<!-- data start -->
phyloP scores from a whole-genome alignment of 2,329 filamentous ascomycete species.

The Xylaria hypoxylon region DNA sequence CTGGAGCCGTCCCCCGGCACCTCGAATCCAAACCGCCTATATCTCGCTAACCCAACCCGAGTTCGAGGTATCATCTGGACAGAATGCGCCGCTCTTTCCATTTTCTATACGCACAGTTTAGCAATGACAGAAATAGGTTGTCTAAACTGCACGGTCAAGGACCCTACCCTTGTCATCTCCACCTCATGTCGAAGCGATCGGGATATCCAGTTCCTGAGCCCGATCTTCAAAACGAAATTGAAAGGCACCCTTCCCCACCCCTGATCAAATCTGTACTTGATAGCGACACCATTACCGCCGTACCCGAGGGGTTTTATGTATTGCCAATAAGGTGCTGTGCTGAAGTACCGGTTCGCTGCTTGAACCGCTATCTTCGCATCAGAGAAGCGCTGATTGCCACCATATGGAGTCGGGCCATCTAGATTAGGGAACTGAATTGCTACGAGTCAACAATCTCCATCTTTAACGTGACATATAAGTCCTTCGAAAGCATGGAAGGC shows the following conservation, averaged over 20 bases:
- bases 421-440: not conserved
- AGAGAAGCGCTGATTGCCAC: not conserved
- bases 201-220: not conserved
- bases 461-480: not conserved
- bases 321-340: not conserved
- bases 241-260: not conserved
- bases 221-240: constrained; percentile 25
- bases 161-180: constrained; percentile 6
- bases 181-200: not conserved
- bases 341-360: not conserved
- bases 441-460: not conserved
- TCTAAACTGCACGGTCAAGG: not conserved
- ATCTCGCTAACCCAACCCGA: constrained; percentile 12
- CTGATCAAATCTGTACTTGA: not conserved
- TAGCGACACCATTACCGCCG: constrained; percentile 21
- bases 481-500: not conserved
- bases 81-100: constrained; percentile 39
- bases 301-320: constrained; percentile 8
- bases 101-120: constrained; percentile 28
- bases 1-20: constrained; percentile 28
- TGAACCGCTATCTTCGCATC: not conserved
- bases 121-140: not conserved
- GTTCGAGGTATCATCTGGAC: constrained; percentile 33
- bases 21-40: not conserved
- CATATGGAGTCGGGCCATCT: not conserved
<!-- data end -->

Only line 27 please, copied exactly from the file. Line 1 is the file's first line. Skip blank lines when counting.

- CATATGGAGTCGGGCCATCT: not conserved